Following an inspection by Klickitat County and Washington State health inspectors, the White Salmon City Council has chosen to permanently close the City Pool.

The inspection was conducted on April 4 as the City of White Salmon began to prepare the pool for opening in June after committing to funding and operating the pool for one more year. The City budgeted $60,000 to keep the pool open for one more season, knowing that it may need to have some repairs and maintenance done.  

The inspection came out with a laundry list of items that would need to be done before the pool could open. City staff initially priced out the listed maintenance and repairs at just above $50,000, but further review by the City’s Public Works Operations Manager, Kevin English, indicated that the cost would be significantly higher, not to mention logistically difficult.

“The cost to do the repairs and maintenance wouldn’t be more than $100,000 but it would still be well over what we have budgeted. Coordinating getting the repairs done themselves would take some time and the earliest we could open the pool would be early July,” said English.

The necessary maintenance and repairs would be:

  • Sandblasting, resurfacing and repainting the pool.
  • Replacing locker room wall and floor tiles.
  • Repairing cracks in pool and pool deck, requiring extensive cleaning and resealing.
  • Modifications to security fencing, there has been evidence of people climbing over the fence to get into the pool.
  • Rerouting of electrical ground wires that are now attached to shower pipes in the women’s locker room.
  • Replacing protruding safety line eye-bolts that present dangers to swimmers.
  • Replacing the sand filter.
  • Repairing the solar water heat-er, which is operating at only 50 % capacity and causing the pool to rely on the boiler system, increasing operating costs.

With all of this in mind, and the knowledge that a new pool is to be built over the next two years, the City Council made a difficult decision to close the City Pool as the time it would take to make it operational for just one year is not worth the overall cost.

In lieu of an operational pool for the summer, the City is working on some alternatives for summer entertainment, which includes building a relationship with the Hood River pool district.

White Salmon City Clerk/-Treasurer Jan Brending and Mayor Dave Poucher have suggested that the City could enter into an agreement with the Hood River pool district to provide free swimming on a voucher system to residents living within the City limits.

It has been proposed that the residents would come into City Hall to secure a voucher that would allow them to swim at the Hood River pool and the City would pay for this swim. The City would also process the paper work for residents outside of the city, but within the White Salmon Valley School District boundary, so as to include all of the people who voted for creation of the White Salmon Valley Pool District. The Pool District would then reimburse the City in April 2020 when it receives its first tax receipts. In order to accomplish this the City would need to enter into an interlocal agreement with the pool district.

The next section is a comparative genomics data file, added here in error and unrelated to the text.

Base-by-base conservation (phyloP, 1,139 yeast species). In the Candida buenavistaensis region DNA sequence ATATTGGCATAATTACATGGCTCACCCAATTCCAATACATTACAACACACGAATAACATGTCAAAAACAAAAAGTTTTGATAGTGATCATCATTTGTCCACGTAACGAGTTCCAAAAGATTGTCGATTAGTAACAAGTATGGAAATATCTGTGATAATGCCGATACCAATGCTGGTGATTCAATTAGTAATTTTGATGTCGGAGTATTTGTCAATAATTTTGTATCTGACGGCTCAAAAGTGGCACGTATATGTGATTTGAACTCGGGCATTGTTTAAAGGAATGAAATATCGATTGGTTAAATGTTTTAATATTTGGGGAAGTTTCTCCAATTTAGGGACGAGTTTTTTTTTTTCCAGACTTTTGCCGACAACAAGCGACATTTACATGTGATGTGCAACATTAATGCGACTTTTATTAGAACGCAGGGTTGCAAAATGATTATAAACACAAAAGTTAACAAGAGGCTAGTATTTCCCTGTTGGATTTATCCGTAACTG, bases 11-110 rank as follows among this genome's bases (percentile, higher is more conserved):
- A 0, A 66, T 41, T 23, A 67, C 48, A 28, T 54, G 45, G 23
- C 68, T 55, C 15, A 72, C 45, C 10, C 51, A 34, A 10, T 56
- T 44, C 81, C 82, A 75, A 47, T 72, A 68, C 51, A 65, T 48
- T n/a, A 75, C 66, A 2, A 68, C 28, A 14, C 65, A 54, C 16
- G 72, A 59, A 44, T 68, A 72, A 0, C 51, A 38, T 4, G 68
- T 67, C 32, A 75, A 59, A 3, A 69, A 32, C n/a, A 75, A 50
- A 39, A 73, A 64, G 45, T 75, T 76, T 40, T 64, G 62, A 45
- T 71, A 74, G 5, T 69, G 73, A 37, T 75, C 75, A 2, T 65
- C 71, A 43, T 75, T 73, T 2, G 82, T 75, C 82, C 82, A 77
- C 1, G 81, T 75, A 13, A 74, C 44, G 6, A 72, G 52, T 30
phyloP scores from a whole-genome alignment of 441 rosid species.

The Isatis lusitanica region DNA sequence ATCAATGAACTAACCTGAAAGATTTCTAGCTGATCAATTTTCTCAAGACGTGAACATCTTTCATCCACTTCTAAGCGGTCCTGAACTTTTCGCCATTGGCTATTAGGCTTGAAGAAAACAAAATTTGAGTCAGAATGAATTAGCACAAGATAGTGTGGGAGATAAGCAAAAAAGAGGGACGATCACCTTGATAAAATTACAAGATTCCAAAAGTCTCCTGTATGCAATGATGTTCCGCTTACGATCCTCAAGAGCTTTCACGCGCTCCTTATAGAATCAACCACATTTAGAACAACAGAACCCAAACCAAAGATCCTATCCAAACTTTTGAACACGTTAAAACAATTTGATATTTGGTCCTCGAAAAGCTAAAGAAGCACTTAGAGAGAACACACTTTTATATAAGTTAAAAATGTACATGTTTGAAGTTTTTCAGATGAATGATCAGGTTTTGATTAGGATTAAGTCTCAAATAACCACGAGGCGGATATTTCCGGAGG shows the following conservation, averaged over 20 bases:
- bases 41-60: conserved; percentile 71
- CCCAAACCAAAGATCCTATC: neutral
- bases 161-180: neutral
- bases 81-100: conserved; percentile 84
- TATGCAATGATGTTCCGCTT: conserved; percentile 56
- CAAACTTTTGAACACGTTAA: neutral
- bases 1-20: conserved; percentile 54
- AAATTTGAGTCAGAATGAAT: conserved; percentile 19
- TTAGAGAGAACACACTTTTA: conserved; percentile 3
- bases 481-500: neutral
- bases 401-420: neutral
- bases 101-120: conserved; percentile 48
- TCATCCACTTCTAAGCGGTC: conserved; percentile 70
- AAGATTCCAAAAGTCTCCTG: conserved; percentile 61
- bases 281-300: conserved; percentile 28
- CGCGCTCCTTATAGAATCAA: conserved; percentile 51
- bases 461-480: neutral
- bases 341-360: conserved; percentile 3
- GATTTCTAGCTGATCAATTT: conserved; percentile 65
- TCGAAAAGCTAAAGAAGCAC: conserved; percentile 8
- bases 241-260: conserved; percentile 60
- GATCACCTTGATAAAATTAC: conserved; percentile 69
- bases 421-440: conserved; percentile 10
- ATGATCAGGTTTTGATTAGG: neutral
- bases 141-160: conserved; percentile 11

“It’s not ideal, but it’s something,” said Brending.

One of the greatest losses with the closing of the pool is that it takes away a place for the community to come together during the summer. With this in mind the council began coming up with ways to bring the community together for summer fun.

“If we,re closing the pool for good, let’s have it go out with a bang!” said Councilor Marla Keethler.

Using the $60,000 that was budgeted for the reopening of the pool, the council suggested holding its own “movies in the park series,”or possibly investing in inflatable water slides to have at the farmers market.

“These events could also present great fundraising opportunities for the new pool,” said Pool District President Lloyd DeKay.

Meanwhile with minimal funding, the pool district is working hard to fast track construction of a new pool. It has been exploring site options for the new pool that ensure accessibility, address a number of positive and negative impacts, and could allow for later expansion. 

Currently, the Pool District is working with volunteers to establish a major new pool construction fundraising campaign that will begin in earnest in May. Additionally, it is going before the Klickitat County Planning Department on April 30 to determine what technical obstacles and requirements will have to be met.

The Pool District Board is working with other volunteers to establish a rational project roadmap and timeline to help minimize project surprises and delays.

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